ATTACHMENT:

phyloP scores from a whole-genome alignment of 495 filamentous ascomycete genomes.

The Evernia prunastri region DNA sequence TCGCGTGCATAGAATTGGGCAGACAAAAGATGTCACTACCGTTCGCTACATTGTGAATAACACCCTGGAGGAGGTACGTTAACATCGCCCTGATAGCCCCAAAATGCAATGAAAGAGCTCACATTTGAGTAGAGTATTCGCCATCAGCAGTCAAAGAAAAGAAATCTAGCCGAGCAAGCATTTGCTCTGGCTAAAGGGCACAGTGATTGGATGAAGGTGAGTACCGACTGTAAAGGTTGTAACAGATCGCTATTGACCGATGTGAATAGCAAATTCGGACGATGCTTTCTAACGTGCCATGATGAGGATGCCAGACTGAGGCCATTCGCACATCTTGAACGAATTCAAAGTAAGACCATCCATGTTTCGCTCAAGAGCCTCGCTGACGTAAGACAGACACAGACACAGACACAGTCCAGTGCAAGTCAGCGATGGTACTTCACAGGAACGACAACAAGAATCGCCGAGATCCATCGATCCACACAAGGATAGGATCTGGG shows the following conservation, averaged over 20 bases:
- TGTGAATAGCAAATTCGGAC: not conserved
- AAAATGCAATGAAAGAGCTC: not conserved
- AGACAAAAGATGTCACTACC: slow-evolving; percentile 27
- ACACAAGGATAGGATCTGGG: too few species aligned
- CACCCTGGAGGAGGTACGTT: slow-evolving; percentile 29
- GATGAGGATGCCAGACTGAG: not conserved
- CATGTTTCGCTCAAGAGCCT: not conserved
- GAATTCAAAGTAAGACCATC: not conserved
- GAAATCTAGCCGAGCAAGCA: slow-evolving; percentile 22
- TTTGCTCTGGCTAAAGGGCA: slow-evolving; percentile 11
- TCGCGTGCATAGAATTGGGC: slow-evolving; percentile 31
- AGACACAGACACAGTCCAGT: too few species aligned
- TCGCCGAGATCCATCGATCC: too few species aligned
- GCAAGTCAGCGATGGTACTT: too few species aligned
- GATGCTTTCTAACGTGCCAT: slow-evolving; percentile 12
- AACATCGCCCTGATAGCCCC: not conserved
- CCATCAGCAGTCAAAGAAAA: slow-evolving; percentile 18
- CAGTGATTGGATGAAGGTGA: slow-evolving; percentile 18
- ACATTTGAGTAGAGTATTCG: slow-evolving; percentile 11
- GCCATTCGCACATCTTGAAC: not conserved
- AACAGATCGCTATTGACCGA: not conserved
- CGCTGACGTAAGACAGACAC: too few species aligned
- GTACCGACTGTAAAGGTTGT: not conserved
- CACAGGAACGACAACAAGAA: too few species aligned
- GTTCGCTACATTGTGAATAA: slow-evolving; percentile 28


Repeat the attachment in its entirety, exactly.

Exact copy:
phyloP scores from a whole-genome alignment of 495 filamentous ascomycete genomes.

The Evernia prunastri region DNA sequence TCGCGTGCATAGAATTGGGCAGACAAAAGATGTCACTACCGTTCGCTACATTGTGAATAACACCCTGGAGGAGGTACGTTAACATCGCCCTGATAGCCCCAAAATGCAATGAAAGAGCTCACATTTGAGTAGAGTATTCGCCATCAGCAGTCAAAGAAAAGAAATCTAGCCGAGCAAGCATTTGCTCTGGCTAAAGGGCACAGTGATTGGATGAAGGTGAGTACCGACTGTAAAGGTTGTAACAGATCGCTATTGACCGATGTGAATAGCAAATTCGGACGATGCTTTCTAACGTGCCATGATGAGGATGCCAGACTGAGGCCATTCGCACATCTTGAACGAATTCAAAGTAAGACCATCCATGTTTCGCTCAAGAGCCTCGCTGACGTAAGACAGACACAGACACAGACACAGTCCAGTGCAAGTCAGCGATGGTACTTCACAGGAACGACAACAAGAATCGCCGAGATCCATCGATCCACACAAGGATAGGATCTGGG shows the following conservation, averaged over 20 bases:
- TGTGAATAGCAAATTCGGAC: not conserved
- AAAATGCAATGAAAGAGCTC: not conserved
- AGACAAAAGATGTCACTACC: slow-evolving; percentile 27
- ACACAAGGATAGGATCTGGG: too few species aligned
- CACCCTGGAGGAGGTACGTT: slow-evolving; percentile 29
- GATGAGGATGCCAGACTGAG: not conserved
- CATGTTTCGCTCAAGAGCCT: not conserved
- GAATTCAAAGTAAGACCATC: not conserved
- GAAATCTAGCCGAGCAAGCA: slow-evolving; percentile 22
- TTTGCTCTGGCTAAAGGGCA: slow-evolving; percentile 11
- TCGCGTGCATAGAATTGGGC: slow-evolving; percentile 31
- AGACACAGACACAGTCCAGT: too few species aligned
- TCGCCGAGATCCATCGATCC: too few species aligned
- GCAAGTCAGCGATGGTACTT: too few species aligned
- GATGCTTTCTAACGTGCCAT: slow-evolving; percentile 12
- AACATCGCCCTGATAGCCCC: not conserved
- CCATCAGCAGTCAAAGAAAA: slow-evolving; percentile 18
- CAGTGATTGGATGAAGGTGA: slow-evolving; percentile 18
- ACATTTGAGTAGAGTATTCG: slow-evolving; percentile 11
- GCCATTCGCACATCTTGAAC: not conserved
- AACAGATCGCTATTGACCGA: not conserved
- CGCTGACGTAAGACAGACAC: too few species aligned
- GTACCGACTGTAAAGGTTGT: not conserved
- CACAGGAACGACAACAAGAA: too few species aligned
- GTTCGCTACATTGTGAATAA: slow-evolving; percentile 28